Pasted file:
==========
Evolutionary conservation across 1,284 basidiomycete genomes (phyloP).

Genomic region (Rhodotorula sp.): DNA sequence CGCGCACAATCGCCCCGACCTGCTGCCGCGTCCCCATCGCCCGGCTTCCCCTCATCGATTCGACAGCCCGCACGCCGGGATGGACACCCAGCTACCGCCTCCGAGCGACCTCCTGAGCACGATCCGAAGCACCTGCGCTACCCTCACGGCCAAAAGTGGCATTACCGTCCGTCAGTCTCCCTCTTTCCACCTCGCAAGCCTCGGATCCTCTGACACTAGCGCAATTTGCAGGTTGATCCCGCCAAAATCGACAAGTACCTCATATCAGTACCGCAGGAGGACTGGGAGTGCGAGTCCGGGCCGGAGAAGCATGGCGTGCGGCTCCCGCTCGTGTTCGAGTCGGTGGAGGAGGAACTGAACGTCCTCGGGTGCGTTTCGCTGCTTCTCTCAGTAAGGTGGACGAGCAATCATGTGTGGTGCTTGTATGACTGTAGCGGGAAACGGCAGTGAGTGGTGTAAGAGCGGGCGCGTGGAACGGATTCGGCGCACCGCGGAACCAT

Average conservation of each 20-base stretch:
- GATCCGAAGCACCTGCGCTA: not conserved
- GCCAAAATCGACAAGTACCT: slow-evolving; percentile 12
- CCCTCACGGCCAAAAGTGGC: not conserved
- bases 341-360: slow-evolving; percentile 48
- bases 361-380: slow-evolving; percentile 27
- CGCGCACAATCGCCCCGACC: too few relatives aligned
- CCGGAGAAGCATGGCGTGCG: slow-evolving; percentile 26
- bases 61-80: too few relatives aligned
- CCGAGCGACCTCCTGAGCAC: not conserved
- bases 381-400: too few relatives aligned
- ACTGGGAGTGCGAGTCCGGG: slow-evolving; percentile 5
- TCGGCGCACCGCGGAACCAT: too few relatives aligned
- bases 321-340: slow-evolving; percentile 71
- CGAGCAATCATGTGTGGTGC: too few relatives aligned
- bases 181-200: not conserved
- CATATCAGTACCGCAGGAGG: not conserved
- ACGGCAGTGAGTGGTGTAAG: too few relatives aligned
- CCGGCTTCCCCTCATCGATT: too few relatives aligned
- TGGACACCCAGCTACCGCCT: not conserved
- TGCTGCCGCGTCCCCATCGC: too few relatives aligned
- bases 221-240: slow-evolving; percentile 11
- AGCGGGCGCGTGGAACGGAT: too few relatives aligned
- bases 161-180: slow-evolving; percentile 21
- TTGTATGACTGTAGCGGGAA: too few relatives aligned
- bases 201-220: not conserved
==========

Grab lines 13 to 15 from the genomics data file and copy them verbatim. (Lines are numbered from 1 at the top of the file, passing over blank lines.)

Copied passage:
- bases 381-400: too few relatives aligned
- ACTGGGAGTGCGAGTCCGGG: slow-evolving; percentile 5
- TCGGCGCACCGCGGAACCAT: too few relatives aligned